Scotland has had a national goose policy since 2000, to help balance agricultural and conservation interests.
Wild geese have long formed an important part of Scotland’s nature and landscapes. But growing populations can cause significant losses to farmers and crofters.
A number of local goose management schemes and pilots operate across Scotland within the framework of national goose policy. These aim to minimise agricultural losses whilst ensuring that Scotland fulfils its international nature conservation objectives.
NatureScot provides funding and administrative support to the schemes and pilots. Each initiative has been developed by a local goose management group, which is chaired by the Scottish Government Rural Payments and Inspections Directorate.
Goose management schemes
These help land managers to support populations of wintering geese associated with neighbouring Special Protection Areas.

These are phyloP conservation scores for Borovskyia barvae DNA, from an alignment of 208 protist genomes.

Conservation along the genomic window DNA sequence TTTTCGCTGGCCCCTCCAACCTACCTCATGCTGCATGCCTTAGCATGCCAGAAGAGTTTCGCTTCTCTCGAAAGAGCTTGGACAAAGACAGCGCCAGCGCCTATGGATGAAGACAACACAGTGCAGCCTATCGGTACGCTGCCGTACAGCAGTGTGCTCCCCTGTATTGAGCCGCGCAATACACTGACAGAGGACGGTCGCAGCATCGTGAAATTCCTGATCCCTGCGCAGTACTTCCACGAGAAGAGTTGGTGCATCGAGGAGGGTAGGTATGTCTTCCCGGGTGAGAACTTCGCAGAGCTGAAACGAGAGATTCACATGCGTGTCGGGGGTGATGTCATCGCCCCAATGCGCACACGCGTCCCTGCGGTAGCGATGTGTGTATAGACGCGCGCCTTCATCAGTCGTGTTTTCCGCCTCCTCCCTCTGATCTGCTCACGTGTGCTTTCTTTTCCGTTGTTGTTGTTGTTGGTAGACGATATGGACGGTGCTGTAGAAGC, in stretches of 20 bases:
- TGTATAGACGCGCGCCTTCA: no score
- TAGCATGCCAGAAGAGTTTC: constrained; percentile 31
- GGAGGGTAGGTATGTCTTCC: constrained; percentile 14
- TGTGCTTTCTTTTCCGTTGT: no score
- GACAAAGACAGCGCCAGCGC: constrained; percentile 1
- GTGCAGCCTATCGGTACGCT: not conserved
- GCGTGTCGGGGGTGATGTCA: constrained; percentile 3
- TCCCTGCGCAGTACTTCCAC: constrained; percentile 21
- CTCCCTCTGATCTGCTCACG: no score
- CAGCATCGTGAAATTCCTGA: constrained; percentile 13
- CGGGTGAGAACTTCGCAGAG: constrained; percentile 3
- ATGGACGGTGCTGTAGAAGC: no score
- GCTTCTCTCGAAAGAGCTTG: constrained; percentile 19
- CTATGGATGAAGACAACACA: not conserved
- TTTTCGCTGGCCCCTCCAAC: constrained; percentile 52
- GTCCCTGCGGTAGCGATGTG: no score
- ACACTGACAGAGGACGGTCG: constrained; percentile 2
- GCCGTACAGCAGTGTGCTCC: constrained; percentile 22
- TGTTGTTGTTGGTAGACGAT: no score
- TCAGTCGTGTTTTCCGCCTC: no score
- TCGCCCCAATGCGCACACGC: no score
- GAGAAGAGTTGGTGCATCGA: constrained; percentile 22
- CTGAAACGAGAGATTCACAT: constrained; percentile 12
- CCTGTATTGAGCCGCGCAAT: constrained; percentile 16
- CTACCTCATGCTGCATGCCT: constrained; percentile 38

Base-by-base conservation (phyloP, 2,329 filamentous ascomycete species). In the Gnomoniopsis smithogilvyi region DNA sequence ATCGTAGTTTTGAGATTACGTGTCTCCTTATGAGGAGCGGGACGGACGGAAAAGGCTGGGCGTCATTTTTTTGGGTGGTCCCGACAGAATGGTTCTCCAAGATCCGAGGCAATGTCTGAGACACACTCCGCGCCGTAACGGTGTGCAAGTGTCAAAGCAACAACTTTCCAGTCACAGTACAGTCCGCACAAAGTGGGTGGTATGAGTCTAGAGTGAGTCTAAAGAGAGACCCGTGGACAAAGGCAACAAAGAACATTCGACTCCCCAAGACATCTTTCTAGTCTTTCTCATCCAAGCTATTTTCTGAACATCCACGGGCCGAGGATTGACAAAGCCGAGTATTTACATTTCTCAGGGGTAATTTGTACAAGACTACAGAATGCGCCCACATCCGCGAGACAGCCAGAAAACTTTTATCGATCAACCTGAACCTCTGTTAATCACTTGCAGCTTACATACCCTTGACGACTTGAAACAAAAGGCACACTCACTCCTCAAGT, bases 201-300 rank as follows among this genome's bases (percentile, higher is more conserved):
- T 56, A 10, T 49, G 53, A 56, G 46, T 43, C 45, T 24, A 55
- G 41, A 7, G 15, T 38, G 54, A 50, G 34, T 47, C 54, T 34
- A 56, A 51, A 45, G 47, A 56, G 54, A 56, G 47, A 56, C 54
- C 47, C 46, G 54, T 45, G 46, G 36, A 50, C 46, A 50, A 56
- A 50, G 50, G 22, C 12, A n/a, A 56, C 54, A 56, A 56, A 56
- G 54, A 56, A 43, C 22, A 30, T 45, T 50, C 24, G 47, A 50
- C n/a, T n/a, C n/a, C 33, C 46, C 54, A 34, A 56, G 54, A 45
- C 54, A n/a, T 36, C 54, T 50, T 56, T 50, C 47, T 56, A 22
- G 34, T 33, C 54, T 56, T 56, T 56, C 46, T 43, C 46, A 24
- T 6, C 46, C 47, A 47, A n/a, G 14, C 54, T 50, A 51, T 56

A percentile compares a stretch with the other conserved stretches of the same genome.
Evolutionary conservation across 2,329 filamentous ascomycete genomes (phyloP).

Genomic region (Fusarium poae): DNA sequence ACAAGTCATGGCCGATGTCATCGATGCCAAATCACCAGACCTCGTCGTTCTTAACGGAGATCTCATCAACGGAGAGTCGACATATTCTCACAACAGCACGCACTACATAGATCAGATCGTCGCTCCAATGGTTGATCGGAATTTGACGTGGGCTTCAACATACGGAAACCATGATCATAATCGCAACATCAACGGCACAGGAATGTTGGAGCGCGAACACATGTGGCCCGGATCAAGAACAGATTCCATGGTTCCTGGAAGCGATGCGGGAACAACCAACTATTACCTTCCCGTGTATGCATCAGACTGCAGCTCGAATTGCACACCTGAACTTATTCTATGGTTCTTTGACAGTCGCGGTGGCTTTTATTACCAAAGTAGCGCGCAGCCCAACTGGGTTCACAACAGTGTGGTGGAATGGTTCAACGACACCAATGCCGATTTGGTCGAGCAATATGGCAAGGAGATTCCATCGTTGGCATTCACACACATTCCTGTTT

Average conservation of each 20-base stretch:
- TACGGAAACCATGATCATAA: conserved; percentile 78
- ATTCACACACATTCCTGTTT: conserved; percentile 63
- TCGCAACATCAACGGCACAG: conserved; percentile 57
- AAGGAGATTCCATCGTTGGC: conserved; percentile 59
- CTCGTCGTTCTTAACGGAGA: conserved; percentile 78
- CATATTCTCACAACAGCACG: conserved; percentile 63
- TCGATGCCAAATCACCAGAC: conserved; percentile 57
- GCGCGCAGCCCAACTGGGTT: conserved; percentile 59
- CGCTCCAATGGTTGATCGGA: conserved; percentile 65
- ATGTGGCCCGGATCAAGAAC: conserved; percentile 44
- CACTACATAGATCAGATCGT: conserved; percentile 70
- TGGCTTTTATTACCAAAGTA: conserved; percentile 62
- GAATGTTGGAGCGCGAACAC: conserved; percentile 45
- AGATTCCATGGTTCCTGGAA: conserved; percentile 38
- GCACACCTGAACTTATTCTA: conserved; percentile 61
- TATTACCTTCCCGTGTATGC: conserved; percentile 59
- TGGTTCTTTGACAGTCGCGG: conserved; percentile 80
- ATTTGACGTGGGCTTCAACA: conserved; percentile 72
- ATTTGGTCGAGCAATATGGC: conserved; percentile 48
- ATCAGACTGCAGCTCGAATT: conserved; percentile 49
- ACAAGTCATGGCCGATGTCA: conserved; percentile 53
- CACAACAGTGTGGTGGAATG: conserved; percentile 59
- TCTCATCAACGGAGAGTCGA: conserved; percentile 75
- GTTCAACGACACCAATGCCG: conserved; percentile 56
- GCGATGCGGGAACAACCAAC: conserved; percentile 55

Schemes are located in:
Managing greylag geese
Resident greylag goose populations have expanded their number and range, rising steadily since the 1980s.
NatureScot has worked with Local Goose Management Groups to test adaptive approaches to reducing resident greylag goose impacts. Farmers and crofters on Orkney, Uist, Tiree and Coll and Lewis and Harris took a sustainable harvest to reduce goose populations. We would encourage others to use adaptive approaches, where possible, as the basic means to resolve goose management conflict.
Where greylag geese are causing serious agricultural damage you can use General Licence 02/2023 to reduce their impacts.
The sale of greylag goose meat from birds legally taken on Orkney, Uist, Tiree and Coll and Lewis and Harris is licensed until 31 December 2022 under General Licence 15/2023.
NatureScot reviewed the greylag adaptive approaches in 2018.